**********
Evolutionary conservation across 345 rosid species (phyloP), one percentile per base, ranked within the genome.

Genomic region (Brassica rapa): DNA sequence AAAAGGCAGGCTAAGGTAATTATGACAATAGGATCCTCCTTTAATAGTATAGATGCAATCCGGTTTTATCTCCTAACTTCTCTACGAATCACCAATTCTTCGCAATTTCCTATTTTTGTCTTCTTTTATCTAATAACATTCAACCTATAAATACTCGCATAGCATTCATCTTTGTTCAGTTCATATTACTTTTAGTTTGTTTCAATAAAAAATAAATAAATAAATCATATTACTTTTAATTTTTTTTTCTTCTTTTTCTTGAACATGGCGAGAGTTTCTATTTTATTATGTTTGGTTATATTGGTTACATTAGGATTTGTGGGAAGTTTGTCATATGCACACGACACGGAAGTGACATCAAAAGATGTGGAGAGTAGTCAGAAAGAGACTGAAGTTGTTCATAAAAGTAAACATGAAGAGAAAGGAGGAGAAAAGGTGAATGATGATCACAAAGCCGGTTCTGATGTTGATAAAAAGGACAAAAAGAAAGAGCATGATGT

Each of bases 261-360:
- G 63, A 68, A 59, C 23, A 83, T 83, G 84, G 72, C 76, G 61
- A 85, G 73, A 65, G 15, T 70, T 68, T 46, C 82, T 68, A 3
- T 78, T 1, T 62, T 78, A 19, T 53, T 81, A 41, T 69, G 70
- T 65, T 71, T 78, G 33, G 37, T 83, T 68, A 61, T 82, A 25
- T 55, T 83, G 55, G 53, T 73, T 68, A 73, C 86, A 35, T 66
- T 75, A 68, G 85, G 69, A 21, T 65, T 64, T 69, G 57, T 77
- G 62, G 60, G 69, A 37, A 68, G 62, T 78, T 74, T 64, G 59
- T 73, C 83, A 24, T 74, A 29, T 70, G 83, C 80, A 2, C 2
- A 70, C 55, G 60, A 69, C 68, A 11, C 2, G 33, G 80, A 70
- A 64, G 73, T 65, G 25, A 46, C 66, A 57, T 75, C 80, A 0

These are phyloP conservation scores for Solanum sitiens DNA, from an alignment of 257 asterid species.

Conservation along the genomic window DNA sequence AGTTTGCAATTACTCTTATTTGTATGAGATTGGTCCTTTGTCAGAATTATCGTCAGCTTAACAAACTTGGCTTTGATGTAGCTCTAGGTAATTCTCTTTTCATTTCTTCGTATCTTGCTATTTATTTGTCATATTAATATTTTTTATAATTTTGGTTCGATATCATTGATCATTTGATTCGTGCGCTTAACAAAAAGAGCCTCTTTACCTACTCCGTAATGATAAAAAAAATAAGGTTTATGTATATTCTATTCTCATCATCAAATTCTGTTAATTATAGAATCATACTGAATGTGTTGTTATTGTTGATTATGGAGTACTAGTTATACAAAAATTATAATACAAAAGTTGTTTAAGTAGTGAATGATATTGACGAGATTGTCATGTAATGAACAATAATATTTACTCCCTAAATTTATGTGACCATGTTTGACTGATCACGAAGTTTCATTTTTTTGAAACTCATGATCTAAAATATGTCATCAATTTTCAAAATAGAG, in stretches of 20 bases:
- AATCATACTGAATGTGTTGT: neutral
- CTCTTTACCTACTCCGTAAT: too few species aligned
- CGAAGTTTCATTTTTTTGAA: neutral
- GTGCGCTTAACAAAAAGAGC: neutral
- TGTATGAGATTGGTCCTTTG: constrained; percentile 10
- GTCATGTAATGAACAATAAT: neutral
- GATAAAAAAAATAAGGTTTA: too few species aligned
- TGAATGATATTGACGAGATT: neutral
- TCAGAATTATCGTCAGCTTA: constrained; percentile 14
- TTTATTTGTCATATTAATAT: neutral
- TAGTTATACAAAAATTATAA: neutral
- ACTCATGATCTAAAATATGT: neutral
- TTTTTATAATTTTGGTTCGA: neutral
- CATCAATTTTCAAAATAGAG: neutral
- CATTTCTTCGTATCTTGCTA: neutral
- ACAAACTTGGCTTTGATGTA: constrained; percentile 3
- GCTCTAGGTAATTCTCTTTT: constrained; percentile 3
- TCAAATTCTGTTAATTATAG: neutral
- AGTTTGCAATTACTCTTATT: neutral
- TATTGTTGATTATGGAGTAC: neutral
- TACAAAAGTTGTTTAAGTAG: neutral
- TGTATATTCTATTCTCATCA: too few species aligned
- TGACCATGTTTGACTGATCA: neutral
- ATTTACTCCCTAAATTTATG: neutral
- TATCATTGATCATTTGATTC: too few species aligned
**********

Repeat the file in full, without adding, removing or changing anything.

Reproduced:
Evolutionary conservation across 345 rosid species (phyloP), one percentile per base, ranked within the genome.

Genomic region (Brassica rapa): DNA sequence AAAAGGCAGGCTAAGGTAATTATGACAATAGGATCCTCCTTTAATAGTATAGATGCAATCCGGTTTTATCTCCTAACTTCTCTACGAATCACCAATTCTTCGCAATTTCCTATTTTTGTCTTCTTTTATCTAATAACATTCAACCTATAAATACTCGCATAGCATTCATCTTTGTTCAGTTCATATTACTTTTAGTTTGTTTCAATAAAAAATAAATAAATAAATCATATTACTTTTAATTTTTTTTTCTTCTTTTTCTTGAACATGGCGAGAGTTTCTATTTTATTATGTTTGGTTATATTGGTTACATTAGGATTTGTGGGAAGTTTGTCATATGCACACGACACGGAAGTGACATCAAAAGATGTGGAGAGTAGTCAGAAAGAGACTGAAGTTGTTCATAAAAGTAAACATGAAGAGAAAGGAGGAGAAAAGGTGAATGATGATCACAAAGCCGGTTCTGATGTTGATAAAAAGGACAAAAAGAAAGAGCATGATGT

Each of bases 261-360:
- G 63, A 68, A 59, C 23, A 83, T 83, G 84, G 72, C 76, G 61
- A 85, G 73, A 65, G 15, T 70, T 68, T 46, C 82, T 68, A 3
- T 78, T 1, T 62, T 78, A 19, T 53, T 81, A 41, T 69, G 70
- T 65, T 71, T 78, G 33, G 37, T 83, T 68, A 61, T 82, A 25
- T 55, T 83, G 55, G 53, T 73, T 68, A 73, C 86, A 35, T 66
- T 75, A 68, G 85, G 69, A 21, T 65, T 64, T 69, G 57, T 77
- G 62, G 60, G 69, A 37, A 68, G 62, T 78, T 74, T 64, G 59
- T 73, C 83, A 24, T 74, A 29, T 70, G 83, C 80, A 2, C 2
- A 70, C 55, G 60, A 69, C 68, A 11, C 2, G 33, G 80, A 70
- A 64, G 73, T 65, G 25, A 46, C 66, A 57, T 75, C 80, A 0

These are phyloP conservation scores for Solanum sitiens DNA, from an alignment of 257 asterid species.

Conservation along the genomic window DNA sequence AGTTTGCAATTACTCTTATTTGTATGAGATTGGTCCTTTGTCAGAATTATCGTCAGCTTAACAAACTTGGCTTTGATGTAGCTCTAGGTAATTCTCTTTTCATTTCTTCGTATCTTGCTATTTATTTGTCATATTAATATTTTTTATAATTTTGGTTCGATATCATTGATCATTTGATTCGTGCGCTTAACAAAAAGAGCCTCTTTACCTACTCCGTAATGATAAAAAAAATAAGGTTTATGTATATTCTATTCTCATCATCAAATTCTGTTAATTATAGAATCATACTGAATGTGTTGTTATTGTTGATTATGGAGTACTAGTTATACAAAAATTATAATACAAAAGTTGTTTAAGTAGTGAATGATATTGACGAGATTGTCATGTAATGAACAATAATATTTACTCCCTAAATTTATGTGACCATGTTTGACTGATCACGAAGTTTCATTTTTTTGAAACTCATGATCTAAAATATGTCATCAATTTTCAAAATAGAG, in stretches of 20 bases:
- AATCATACTGAATGTGTTGT: neutral
- CTCTTTACCTACTCCGTAAT: too few species aligned
- CGAAGTTTCATTTTTTTGAA: neutral
- GTGCGCTTAACAAAAAGAGC: neutral
- TGTATGAGATTGGTCCTTTG: constrained; percentile 10
- GTCATGTAATGAACAATAAT: neutral
- GATAAAAAAAATAAGGTTTA: too few species aligned
- TGAATGATATTGACGAGATT: neutral
- TCAGAATTATCGTCAGCTTA: constrained; percentile 14
- TTTATTTGTCATATTAATAT: neutral
- TAGTTATACAAAAATTATAA: neutral
- ACTCATGATCTAAAATATGT: neutral
- TTTTTATAATTTTGGTTCGA: neutral
- CATCAATTTTCAAAATAGAG: neutral
- CATTTCTTCGTATCTTGCTA: neutral
- ACAAACTTGGCTTTGATGTA: constrained; percentile 3
- GCTCTAGGTAATTCTCTTTT: constrained; percentile 3
- TCAAATTCTGTTAATTATAG: neutral
- AGTTTGCAATTACTCTTATT: neutral
- TATTGTTGATTATGGAGTAC: neutral
- TACAAAAGTTGTTTAAGTAG: neutral
- TGTATATTCTATTCTCATCA: too few species aligned
- TGACCATGTTTGACTGATCA: neutral
- ATTTACTCCCTAAATTTATG: neutral
- TATCATTGATCATTTGATTC: too few species aligned